CC Videos: How Automatic Transmissions Work

At our recent post of videos showing how manual transmissions work, there were a few commenters saying that it was the workings automatic transmissions that were still something of a mystery to them. Well, here’s a couple of well-animated videos that should help.

These focus on the most common type; the torque converter planetary-gear automatic, in this case the six-speed Allison 1000 as used in GM diesel HD pickups and such. There of course other types, but let’s focus on this, even if conventional automatics are starting to be increasingly replaced by CVT’s, which are actually very easy to understand.

This first video is pretty good, covering the basics with lots of 3D graphics.

Trying to perfectly understand the dance of planetary gear sets, especially when there’s multiples of them can be a bit daunting. The key elements are to understand how a torque converter works (below) and a basic conceptual understanding of the magic of planetary gear sets.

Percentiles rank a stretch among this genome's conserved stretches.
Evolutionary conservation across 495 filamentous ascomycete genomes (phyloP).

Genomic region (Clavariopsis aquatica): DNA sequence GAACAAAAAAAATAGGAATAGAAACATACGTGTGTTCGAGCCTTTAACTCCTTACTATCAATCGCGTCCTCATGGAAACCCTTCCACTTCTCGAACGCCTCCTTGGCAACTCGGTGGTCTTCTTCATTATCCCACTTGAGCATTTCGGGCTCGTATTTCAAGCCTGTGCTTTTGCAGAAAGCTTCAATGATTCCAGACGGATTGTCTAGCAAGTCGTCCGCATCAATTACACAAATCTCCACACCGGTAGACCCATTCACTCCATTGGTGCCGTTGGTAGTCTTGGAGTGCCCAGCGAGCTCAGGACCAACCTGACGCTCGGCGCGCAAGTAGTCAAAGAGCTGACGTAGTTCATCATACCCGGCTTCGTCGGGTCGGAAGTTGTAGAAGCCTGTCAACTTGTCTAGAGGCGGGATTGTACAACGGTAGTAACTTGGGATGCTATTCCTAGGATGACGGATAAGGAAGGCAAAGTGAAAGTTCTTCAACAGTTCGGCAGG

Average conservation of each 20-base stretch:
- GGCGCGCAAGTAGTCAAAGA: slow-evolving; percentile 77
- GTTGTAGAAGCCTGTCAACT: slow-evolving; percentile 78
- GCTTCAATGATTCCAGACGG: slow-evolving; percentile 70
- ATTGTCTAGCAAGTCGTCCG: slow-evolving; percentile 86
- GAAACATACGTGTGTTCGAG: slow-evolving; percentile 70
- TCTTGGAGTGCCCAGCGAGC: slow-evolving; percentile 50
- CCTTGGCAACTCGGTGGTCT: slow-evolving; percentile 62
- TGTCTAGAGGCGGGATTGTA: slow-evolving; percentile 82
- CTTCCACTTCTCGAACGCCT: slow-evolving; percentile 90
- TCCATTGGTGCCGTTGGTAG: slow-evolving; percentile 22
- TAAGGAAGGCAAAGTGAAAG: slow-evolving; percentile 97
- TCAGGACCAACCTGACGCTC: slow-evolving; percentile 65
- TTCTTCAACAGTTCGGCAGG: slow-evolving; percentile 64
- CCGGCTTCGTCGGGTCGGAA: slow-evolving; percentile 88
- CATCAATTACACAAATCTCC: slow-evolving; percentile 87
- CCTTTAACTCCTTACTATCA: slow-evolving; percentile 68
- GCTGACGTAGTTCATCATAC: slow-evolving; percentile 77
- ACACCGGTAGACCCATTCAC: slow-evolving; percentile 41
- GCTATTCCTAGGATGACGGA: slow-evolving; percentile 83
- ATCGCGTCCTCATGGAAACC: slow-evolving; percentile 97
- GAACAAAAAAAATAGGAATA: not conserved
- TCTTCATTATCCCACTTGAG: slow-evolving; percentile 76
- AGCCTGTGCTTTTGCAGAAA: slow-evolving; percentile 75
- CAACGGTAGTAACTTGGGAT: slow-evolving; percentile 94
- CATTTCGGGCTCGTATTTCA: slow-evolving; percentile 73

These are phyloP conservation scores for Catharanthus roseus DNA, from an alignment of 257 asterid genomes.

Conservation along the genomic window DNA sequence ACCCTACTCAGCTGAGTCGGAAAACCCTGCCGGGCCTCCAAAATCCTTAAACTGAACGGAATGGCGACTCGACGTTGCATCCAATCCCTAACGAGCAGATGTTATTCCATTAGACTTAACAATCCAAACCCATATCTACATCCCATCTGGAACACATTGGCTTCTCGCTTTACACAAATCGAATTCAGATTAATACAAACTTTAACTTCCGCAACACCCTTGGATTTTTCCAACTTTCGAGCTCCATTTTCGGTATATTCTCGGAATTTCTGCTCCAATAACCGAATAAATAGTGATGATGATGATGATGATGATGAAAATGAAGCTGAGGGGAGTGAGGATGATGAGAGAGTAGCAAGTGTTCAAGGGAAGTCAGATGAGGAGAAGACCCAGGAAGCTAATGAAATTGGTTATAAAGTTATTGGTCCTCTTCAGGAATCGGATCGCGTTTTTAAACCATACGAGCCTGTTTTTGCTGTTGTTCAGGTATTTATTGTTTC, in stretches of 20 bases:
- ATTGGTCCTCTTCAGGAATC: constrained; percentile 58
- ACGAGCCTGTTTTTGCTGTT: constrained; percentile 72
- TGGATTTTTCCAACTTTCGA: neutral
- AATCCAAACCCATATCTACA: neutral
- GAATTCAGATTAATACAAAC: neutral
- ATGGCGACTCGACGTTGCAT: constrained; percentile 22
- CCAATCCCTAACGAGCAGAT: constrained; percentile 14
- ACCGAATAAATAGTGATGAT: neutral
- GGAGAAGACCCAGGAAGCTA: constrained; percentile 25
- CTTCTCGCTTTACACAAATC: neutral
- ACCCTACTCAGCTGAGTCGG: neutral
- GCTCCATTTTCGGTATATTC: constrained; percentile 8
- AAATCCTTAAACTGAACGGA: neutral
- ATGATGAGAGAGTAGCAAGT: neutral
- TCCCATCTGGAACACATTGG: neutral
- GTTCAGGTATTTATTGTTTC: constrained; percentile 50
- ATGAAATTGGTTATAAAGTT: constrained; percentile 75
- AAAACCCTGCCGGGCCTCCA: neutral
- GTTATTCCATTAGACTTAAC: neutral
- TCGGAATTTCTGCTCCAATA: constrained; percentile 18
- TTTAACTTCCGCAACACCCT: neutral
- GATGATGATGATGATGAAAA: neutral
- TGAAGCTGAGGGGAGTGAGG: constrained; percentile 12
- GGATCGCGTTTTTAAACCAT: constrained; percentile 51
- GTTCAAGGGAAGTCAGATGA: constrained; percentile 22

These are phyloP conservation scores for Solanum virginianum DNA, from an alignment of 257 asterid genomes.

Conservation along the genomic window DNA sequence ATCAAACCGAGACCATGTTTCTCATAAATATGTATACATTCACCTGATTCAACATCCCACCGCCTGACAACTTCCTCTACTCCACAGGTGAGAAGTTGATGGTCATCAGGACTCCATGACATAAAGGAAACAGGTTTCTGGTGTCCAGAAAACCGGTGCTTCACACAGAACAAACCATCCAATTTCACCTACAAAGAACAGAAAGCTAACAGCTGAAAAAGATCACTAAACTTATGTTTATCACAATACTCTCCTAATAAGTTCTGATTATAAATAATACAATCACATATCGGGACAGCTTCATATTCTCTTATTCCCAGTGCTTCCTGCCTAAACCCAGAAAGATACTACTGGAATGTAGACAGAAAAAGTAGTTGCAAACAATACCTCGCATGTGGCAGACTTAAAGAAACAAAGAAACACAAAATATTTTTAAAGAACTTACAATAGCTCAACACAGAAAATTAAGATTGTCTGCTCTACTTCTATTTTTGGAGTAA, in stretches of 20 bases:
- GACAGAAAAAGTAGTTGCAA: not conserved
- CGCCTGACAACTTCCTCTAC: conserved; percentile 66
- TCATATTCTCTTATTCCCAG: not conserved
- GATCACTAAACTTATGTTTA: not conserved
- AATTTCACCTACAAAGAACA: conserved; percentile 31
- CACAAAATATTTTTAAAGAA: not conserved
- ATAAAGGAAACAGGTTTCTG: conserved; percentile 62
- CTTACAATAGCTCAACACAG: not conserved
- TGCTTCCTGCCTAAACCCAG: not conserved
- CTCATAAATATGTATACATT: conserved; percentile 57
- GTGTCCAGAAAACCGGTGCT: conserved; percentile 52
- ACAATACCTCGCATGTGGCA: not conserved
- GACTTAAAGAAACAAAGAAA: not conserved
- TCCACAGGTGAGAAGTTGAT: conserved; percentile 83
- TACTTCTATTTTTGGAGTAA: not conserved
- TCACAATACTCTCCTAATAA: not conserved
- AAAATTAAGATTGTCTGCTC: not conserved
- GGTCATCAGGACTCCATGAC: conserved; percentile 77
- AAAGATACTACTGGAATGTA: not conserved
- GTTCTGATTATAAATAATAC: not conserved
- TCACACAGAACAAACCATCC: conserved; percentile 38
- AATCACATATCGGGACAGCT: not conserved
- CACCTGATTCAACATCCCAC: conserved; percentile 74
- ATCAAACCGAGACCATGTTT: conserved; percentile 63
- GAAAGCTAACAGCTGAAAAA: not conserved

Here’s two videos on torque converters. I have some mixed feelings on this one, as it starts a bit backwards, with the torque converter’s ability to disengage the engine from the wheels under braking. Seems to me that explaining how it gets the car underway should come first.


This one is a bit more narrowly focused, but in a good way, with perhaps better graphics in some key aspects. Between the two, you should be able to get a pretty good idea of how they work.

If those are a bit to…um, modern for you, with all those fancy graphics, here’s an Army film from 1954 on fluid couplings. Note that the fluid coupling lacks the stator that allows the torque converter to amplify torque. That requires fluid coupling automatics, like the original Hydramatic, to have more gears, to be able to start from rest without the benefit of torque amplification.

Hope this helps. The dance of the various planetary gear sets can be a bit complicated to fully divine, and there are of course variations of them, but as long as one understands the basic principle, the rest can be left to the transmission. it’s an automatic, after all.